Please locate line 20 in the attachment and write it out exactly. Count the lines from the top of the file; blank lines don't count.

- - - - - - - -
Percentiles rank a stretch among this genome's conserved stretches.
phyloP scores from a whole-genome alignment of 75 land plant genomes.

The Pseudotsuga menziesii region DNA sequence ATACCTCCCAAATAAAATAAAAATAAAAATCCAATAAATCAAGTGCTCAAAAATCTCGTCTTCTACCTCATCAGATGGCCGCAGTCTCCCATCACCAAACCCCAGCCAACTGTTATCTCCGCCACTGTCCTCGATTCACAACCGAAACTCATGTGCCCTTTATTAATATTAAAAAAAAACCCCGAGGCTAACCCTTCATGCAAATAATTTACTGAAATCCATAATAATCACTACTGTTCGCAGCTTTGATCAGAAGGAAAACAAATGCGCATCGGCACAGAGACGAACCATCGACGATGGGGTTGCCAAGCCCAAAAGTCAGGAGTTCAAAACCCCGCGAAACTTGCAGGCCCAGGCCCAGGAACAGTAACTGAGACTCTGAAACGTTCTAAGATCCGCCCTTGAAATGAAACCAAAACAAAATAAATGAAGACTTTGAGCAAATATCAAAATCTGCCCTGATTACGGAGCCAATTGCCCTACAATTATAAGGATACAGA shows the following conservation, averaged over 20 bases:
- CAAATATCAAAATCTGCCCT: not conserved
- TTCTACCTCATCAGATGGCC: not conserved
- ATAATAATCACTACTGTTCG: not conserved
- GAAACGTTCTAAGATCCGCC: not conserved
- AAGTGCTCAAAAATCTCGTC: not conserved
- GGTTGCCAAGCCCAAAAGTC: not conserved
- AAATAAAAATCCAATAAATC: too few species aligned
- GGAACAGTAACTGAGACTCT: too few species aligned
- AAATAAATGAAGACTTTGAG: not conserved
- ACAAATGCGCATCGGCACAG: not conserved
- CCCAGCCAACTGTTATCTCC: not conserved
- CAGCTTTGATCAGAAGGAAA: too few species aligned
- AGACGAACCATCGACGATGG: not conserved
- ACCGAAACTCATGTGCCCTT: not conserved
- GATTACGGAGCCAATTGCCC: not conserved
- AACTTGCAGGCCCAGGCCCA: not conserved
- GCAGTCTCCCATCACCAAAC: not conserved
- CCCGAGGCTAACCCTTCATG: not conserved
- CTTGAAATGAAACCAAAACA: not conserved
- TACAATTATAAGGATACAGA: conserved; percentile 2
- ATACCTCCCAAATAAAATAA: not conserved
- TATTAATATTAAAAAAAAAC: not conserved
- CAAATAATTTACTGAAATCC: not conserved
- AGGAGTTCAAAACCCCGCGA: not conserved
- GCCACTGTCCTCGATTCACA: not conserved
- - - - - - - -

- GCAGTCTCCCATCACCAAAC: not conserved